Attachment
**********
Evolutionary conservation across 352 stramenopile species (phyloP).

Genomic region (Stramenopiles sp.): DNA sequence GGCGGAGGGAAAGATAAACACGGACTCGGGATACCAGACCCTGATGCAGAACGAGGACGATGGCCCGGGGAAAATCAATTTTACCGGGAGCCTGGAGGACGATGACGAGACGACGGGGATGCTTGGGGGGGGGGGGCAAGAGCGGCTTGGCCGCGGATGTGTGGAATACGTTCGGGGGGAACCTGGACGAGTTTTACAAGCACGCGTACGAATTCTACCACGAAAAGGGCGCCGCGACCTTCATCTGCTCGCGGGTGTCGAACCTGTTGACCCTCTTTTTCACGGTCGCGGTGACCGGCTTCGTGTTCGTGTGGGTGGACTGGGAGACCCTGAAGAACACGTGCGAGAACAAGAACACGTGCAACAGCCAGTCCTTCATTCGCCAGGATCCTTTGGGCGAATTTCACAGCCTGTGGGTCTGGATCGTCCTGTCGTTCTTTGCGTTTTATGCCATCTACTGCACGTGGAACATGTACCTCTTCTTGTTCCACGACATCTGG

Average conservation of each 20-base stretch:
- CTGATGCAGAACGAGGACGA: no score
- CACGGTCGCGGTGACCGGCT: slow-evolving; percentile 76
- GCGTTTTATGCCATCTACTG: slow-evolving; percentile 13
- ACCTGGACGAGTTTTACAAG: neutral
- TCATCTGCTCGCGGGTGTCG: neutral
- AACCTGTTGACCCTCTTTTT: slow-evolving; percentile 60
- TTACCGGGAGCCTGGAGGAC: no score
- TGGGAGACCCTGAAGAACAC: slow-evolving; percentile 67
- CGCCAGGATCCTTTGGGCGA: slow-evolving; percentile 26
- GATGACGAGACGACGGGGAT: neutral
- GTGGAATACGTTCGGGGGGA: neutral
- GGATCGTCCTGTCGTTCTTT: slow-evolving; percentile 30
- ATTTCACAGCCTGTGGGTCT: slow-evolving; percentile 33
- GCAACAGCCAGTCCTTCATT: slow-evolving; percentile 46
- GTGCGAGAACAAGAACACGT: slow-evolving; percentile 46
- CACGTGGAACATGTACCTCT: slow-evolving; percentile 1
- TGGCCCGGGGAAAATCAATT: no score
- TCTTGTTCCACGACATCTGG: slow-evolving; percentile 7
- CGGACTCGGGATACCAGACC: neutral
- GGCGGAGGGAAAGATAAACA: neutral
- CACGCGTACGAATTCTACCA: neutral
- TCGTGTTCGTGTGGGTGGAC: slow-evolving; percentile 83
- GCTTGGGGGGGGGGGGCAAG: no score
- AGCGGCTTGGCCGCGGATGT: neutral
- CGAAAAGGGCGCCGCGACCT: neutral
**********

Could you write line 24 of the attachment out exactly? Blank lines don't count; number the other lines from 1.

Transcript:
- CACGCGTACGAATTCTACCA: neutral